While many cold-climate residents think of a year as having four seasons, Vermonters often ascribe to six, adding "mud season" and "stick season" to the usual winter-spring-summer-fall cycle. In Portsmouth, N.H., Black Trumpet restaurant chef Evan Mallett divides his year into eight.
By splitting each of the year's quarters into "early" and "late" micro-seasons, this cookbook reminds us that, while a salad of warm spinach, citrus, goat cheese and pickle might open a late-December dinner, those greens are long gone by February. By then, buttery ricotta cheese puffs become a more likely pre-supper snack.
Even if you don't often cook from cookbooks, flipping through the recipes might just inspire you to grab a tote bag and head to the farmers market. Luckily for Vermonters, Portsmouth's climate exactly parallels ours.
While living at a Tennessee commune, Sandor Katz sent Chelsea Green a packet of materials on fermented foods back in the early 2000s. The sample was handwritten, Katz was unknown outside his local community and few Americans were interested in fermentation. But Chelsea Green saw something in the proposal and decided to go for it.
"We didn't know how well it would do," Baldwin recalled. "People thought we were crazy to do a book on fermentation."
The book would launch Katz's career. Now, Baldwin said, "He's the guru of [the fermentation] movement." In his book, the author contextualizes humans' relationship with nutrient-enhancing microbes as a world tradition and as a health-giving medicine that's played a key role in his own struggle to live a full and active life with HIV.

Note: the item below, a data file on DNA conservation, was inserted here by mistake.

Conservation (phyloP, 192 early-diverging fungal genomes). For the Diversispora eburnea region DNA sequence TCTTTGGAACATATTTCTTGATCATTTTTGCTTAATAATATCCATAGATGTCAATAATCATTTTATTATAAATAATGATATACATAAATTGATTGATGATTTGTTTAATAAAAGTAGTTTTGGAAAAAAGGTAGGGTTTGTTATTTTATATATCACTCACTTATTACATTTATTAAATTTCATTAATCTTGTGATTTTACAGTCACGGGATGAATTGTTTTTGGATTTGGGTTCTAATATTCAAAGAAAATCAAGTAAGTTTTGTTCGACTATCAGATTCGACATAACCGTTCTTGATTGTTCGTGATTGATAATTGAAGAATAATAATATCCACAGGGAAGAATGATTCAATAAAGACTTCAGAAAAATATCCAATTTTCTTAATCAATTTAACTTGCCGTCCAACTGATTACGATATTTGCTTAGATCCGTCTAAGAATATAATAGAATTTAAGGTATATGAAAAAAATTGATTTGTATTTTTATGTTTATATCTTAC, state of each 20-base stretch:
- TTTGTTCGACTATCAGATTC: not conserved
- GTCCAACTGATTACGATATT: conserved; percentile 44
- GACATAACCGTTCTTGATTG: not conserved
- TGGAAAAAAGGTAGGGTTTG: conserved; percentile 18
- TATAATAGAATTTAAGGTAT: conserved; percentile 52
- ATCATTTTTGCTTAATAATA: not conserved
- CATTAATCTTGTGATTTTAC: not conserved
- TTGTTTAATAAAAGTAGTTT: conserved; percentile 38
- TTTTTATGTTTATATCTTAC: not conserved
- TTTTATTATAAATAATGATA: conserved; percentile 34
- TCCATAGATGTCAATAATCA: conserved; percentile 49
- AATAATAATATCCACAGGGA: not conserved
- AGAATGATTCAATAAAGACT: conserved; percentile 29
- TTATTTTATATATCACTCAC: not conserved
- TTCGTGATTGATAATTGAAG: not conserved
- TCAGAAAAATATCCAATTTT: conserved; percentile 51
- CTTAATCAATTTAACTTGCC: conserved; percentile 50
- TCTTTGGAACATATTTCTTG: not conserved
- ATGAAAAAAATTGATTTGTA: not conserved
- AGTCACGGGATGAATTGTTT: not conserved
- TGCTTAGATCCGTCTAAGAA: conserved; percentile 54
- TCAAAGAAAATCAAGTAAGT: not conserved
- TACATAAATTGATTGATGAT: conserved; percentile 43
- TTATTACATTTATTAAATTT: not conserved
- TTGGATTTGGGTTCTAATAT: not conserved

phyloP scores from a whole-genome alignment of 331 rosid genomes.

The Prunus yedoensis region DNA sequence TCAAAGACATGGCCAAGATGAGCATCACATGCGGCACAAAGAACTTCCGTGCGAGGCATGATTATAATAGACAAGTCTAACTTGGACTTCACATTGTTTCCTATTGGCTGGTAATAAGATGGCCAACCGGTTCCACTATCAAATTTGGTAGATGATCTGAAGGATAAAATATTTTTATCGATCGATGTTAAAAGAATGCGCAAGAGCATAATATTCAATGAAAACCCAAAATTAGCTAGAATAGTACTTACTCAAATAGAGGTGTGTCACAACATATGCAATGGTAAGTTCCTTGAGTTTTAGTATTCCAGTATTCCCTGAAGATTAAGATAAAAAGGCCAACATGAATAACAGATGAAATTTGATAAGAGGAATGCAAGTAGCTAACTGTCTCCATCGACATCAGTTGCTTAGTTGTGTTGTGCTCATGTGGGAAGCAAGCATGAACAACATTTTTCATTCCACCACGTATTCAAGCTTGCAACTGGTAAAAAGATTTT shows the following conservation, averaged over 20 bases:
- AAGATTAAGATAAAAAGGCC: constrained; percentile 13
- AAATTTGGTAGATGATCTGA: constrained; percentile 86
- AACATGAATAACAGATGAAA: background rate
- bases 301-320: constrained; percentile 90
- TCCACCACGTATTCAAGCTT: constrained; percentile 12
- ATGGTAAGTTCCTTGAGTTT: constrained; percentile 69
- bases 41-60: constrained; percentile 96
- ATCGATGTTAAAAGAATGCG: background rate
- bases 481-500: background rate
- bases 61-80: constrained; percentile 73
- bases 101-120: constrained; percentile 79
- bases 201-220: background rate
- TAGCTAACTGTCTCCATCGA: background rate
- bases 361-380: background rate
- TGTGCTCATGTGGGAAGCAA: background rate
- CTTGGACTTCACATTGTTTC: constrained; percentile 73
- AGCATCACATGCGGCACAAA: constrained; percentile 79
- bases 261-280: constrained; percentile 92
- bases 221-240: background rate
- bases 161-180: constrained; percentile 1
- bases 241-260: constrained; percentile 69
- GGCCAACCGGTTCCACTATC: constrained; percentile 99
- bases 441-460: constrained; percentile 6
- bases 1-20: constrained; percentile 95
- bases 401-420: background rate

Then there are the recipes. Katz's instructions provide precise, easy-to-follow road maps for readers embarking on their first attempt at kimchi or kraut. After the basics, Katz offers strange and obscure recipes such as gundruk — a dry, leaf-only pickle from the Himalayas. He empowers his readers to explore new techniques and ingredients by developing their own new and unique ferments.
In 2014, Chelsea Green published The New Bread Basket, in which Amy Halloran made a case for restoring the grain production that characterized open valleys throughout the Northeast in the 19th century. Throughout the past two decades, culinarians have nurtured a love affair with heirloom vegetables. But, until very recently, elder grain varieties have been largely taken for granted.
In western Massachusetts, Heritage Grain Conservancy founder and baker Eli Rogosa cultivates hundreds of ancient wheat crops, many of which she first encountered while working in the Fertile Crescent. Using seed collected from around the world, she is working to preserve biodiversity in the age of industrial wheat monocultures, which exist only with the aid of powerful fertilizers and pesticides.
Restoring Heritage Grains provides a field guide to ancient wheat varieties while weaving a multimillennial narrative of the grains' origins, development and role in humanity. It also offers practical instructions on growing, harvesting and storing grain crops, along with recipes for pastas, breads and sweets.
The original print version of this article was headlined "Words to Eat By"